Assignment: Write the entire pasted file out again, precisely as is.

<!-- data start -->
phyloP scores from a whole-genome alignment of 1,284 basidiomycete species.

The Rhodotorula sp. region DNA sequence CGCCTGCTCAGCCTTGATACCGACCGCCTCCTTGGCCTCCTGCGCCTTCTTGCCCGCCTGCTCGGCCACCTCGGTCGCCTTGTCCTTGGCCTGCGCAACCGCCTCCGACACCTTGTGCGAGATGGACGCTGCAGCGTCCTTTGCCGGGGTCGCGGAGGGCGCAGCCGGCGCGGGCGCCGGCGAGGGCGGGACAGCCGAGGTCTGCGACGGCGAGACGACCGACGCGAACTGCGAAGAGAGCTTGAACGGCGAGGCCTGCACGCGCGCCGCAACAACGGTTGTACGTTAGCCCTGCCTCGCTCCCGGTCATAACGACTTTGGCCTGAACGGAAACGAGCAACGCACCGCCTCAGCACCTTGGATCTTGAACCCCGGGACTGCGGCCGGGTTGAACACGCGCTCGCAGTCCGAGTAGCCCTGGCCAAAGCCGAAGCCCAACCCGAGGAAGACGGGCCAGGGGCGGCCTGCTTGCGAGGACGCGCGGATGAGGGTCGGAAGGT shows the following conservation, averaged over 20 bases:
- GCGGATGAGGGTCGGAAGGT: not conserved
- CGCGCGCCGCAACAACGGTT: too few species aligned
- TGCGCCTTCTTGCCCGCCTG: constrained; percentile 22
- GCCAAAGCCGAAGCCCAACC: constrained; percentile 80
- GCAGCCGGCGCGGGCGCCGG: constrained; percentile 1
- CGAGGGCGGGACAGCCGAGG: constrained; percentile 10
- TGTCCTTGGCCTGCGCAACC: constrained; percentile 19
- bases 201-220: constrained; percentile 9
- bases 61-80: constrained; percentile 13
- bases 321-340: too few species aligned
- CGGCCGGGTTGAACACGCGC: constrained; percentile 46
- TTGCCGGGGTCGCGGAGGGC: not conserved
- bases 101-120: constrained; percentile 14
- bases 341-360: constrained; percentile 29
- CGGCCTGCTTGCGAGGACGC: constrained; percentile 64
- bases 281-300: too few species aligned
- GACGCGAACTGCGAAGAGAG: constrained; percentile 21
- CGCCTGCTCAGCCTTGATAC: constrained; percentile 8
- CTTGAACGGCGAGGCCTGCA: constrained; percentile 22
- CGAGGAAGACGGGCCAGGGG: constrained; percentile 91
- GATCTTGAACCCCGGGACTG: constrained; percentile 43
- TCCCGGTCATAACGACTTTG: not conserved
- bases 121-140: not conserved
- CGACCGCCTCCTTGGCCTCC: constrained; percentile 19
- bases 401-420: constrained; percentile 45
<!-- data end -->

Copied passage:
phyloP scores from a whole-genome alignment of 1,284 basidiomycete species.

The Rhodotorula sp. region DNA sequence CGCCTGCTCAGCCTTGATACCGACCGCCTCCTTGGCCTCCTGCGCCTTCTTGCCCGCCTGCTCGGCCACCTCGGTCGCCTTGTCCTTGGCCTGCGCAACCGCCTCCGACACCTTGTGCGAGATGGACGCTGCAGCGTCCTTTGCCGGGGTCGCGGAGGGCGCAGCCGGCGCGGGCGCCGGCGAGGGCGGGACAGCCGAGGTCTGCGACGGCGAGACGACCGACGCGAACTGCGAAGAGAGCTTGAACGGCGAGGCCTGCACGCGCGCCGCAACAACGGTTGTACGTTAGCCCTGCCTCGCTCCCGGTCATAACGACTTTGGCCTGAACGGAAACGAGCAACGCACCGCCTCAGCACCTTGGATCTTGAACCCCGGGACTGCGGCCGGGTTGAACACGCGCTCGCAGTCCGAGTAGCCCTGGCCAAAGCCGAAGCCCAACCCGAGGAAGACGGGCCAGGGGCGGCCTGCTTGCGAGGACGCGCGGATGAGGGTCGGAAGGT shows the following conservation, averaged over 20 bases:
- GCGGATGAGGGTCGGAAGGT: not conserved
- CGCGCGCCGCAACAACGGTT: too few species aligned
- TGCGCCTTCTTGCCCGCCTG: constrained; percentile 22
- GCCAAAGCCGAAGCCCAACC: constrained; percentile 80
- GCAGCCGGCGCGGGCGCCGG: constrained; percentile 1
- CGAGGGCGGGACAGCCGAGG: constrained; percentile 10
- TGTCCTTGGCCTGCGCAACC: constrained; percentile 19
- bases 201-220: constrained; percentile 9
- bases 61-80: constrained; percentile 13
- bases 321-340: too few species aligned
- CGGCCGGGTTGAACACGCGC: constrained; percentile 46
- TTGCCGGGGTCGCGGAGGGC: not conserved
- bases 101-120: constrained; percentile 14
- bases 341-360: constrained; percentile 29
- CGGCCTGCTTGCGAGGACGC: constrained; percentile 64
- bases 281-300: too few species aligned
- GACGCGAACTGCGAAGAGAG: constrained; percentile 21
- CGCCTGCTCAGCCTTGATAC: constrained; percentile 8
- CTTGAACGGCGAGGCCTGCA: constrained; percentile 22
- CGAGGAAGACGGGCCAGGGG: constrained; percentile 91
- GATCTTGAACCCCGGGACTG: constrained; percentile 43
- TCCCGGTCATAACGACTTTG: not conserved
- bases 121-140: not conserved
- CGACCGCCTCCTTGGCCTCC: constrained; percentile 19
- bases 401-420: constrained; percentile 45